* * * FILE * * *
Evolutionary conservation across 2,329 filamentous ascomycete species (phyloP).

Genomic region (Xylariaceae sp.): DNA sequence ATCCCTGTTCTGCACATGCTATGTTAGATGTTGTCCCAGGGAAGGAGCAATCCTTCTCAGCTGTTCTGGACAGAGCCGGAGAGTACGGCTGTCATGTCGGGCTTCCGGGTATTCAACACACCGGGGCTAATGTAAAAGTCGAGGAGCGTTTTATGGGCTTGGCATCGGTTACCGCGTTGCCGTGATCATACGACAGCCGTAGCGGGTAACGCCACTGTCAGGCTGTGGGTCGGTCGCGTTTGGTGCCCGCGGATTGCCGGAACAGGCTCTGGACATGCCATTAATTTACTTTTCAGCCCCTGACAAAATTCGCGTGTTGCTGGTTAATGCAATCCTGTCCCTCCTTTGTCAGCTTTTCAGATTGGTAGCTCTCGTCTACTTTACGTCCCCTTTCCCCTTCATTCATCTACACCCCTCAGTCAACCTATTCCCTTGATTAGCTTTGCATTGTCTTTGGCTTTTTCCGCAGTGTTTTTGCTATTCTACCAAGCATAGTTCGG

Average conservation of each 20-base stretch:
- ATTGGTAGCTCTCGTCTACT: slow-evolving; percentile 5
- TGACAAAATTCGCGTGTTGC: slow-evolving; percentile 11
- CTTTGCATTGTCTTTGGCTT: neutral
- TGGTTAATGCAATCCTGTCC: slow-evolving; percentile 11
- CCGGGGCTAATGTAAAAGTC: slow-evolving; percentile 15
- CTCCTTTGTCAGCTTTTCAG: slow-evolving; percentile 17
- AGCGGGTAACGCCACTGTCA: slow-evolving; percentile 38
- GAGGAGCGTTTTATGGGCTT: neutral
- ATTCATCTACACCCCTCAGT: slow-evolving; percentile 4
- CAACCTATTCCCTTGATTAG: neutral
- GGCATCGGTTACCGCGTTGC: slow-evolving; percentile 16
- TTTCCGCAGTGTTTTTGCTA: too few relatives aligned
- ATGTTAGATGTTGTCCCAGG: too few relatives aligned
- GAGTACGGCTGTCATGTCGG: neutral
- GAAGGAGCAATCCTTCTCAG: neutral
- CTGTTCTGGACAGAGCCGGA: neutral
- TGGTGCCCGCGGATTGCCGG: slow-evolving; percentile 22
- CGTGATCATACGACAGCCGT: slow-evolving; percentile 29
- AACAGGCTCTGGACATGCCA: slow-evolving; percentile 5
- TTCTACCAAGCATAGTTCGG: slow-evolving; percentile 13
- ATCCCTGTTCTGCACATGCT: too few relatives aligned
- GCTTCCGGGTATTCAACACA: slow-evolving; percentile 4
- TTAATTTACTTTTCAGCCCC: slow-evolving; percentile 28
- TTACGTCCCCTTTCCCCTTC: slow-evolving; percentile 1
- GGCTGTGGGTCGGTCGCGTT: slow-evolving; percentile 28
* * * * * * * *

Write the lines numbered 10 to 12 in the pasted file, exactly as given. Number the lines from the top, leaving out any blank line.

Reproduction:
- AGCGGGTAACGCCACTGTCA: slow-evolving; percentile 38
- GAGGAGCGTTTTATGGGCTT: neutral
- ATTCATCTACACCCCTCAGT: slow-evolving; percentile 4